Performing all the Beethoven sonatas in two weeks during the 2011 Edinburgh Festival.

Which performance/recordings are you most proud of?

I have just finished recording most of the Beethoven solo piano music and I’m currently listening to the tapes to work out whether I can be proud of them or not.

Which particular works do you think you play best?

I think that’s probably for other people to decide.

How do you make your repertoire choices from season to season?

I usually devise a large-scale project for the season such as a Beethoven or Schubert cycle but it’s also important to play as many different composers as I feel comfortable with. Inevitably I have to deal with requests from promoters which mean I always play more repertoire than is ideal each year.

Do you have a favourite concert venue to perform in and why?

The Concertgebouw in Amsterdam (both large and small halls) has amazing acoustics and I have fond memories of my Carnegie Hall debut.

What is your most memorable concert experience?

Possibly my debut at the Edinburgh International Festival in 2003 or returning there to play Charles Ives’ mind-bogglingly complicated Concord Sonata.

As a musician, what is your definition of success?

Being able to go to sleep after a concert and forget about it, not lying awake thinking that it wasn’t good enough.

What do you consider to be the most important ideas and concepts to impart to aspiring musicians?

The idea that music-making is not a circus and that we’re not necessarily interested in how fast you can play. Use imagination in choosing and exploring lesser-known parts of the repertoire as there is a risk that all young pianists now want to play the same pieces.

pfcd065Lambert’s Clavichord Op. 41 (HH 165)

Howells’ Clavichord Book I (HH 237)

Julian Perkins, clavichord

Prima Facie PFCD065/66

The intimate tinkling twang of the clavichord immediately suggests Tudor galliards and other courtly dances, and songs written to fair ladies and noble knights. Herbert Howells was introduced to the clavichord by Herbert Lambert (1881-1936), a photographer and clavichord maker, and began composing miniatures for the instrument, delighting in its expressive qualities, colours and surprising range of harmonics. His two sets of pieces for clavichord, ‘Lambert’s Clavichord’ and ‘Howells’ Clavichord’, pay homage to Tudor keyboard music such as the Fitzwilliam Virginal Book, with which Howells would have been familiar, and exploit the same textures, gestures, idioms, cadences, piquant harmonies and expression inherent in Tudor keyboard works. Writing about Lambert’s Clavichord in 1928, organist and musical scholar Dr (later Sir) Richard Terry observed: “Mr Howells has absorbed all the wealth and variety of Tudor rhythms, but keeps his own individuality intact. His music is modern inasmuch as he uses chords and progressions unknown in Tudor times, but the spirit of the old composers is there all the while.”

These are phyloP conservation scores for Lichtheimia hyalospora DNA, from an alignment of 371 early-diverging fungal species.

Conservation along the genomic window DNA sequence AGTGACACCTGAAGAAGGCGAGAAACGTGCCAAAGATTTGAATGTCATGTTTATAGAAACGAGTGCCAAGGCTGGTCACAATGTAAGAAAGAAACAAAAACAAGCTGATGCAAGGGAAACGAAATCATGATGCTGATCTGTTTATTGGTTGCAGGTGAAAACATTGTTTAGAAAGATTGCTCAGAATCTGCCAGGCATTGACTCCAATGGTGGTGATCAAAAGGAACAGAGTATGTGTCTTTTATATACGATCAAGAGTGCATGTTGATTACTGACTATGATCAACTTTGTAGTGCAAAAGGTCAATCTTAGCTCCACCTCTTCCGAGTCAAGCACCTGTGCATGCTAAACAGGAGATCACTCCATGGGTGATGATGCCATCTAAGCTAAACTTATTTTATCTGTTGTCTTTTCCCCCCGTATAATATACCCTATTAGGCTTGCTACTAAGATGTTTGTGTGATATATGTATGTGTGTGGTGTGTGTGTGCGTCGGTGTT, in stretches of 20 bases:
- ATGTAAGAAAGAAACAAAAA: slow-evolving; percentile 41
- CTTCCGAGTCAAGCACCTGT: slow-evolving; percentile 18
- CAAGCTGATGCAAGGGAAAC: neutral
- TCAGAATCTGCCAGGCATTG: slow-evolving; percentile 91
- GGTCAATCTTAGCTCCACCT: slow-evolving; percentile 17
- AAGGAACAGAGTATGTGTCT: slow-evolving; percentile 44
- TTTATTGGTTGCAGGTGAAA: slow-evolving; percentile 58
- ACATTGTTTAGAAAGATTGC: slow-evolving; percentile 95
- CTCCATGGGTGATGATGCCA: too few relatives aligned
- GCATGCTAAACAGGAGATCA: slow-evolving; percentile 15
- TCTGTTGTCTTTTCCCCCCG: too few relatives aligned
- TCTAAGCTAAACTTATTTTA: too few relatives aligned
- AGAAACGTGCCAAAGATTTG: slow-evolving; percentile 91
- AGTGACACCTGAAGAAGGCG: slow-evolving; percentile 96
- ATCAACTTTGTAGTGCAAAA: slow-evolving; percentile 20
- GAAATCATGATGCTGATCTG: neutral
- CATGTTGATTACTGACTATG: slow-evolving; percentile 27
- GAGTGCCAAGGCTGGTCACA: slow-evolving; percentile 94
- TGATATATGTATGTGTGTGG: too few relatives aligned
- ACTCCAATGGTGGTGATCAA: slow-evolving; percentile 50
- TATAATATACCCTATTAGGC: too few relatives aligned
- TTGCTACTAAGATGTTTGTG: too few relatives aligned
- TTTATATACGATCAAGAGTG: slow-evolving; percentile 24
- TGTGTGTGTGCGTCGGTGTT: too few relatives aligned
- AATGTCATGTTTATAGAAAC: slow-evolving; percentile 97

There are galliards and pavanes, fancies and groundes in Howells’ two suites, pieces common to Tudor and Renaissance dance suites, and Howells plays on the organisation of Tudor keyboard suites by giving his miniatures titles such as ‘My Lord Sandwich’s Dreame’, ‘De la Mare’s Pavane’ and ‘Sir Richard’s Toye’. The pieces are warm, witty salutes to Howells’ friends and fellow composers. Howells intended them to be thus – “to my friends pictured (or at all events affectionately saluted) within” – with references to the dedicatee’s own music, or in tribute of their life and work (for example, ‘Finzi’s Rest’ was written the day after Gerald Finzi died and its simple melody is a fitting honour to Finzi’s writing). Meanwhile, in ‘Walton’s Toye’, the opening theme suggests William Walton’s ‘Crown Imperial’, but it is quickly overtaken by rapid quavers which give the piece propulsion and animation. Some pieces are jazzy, replete with unexpected dissonances and satisfying resolutions; others are lyrical and tender. Some pieces stray into the realms of pastiche, but never to the extent that the musical strength and imagination is lost.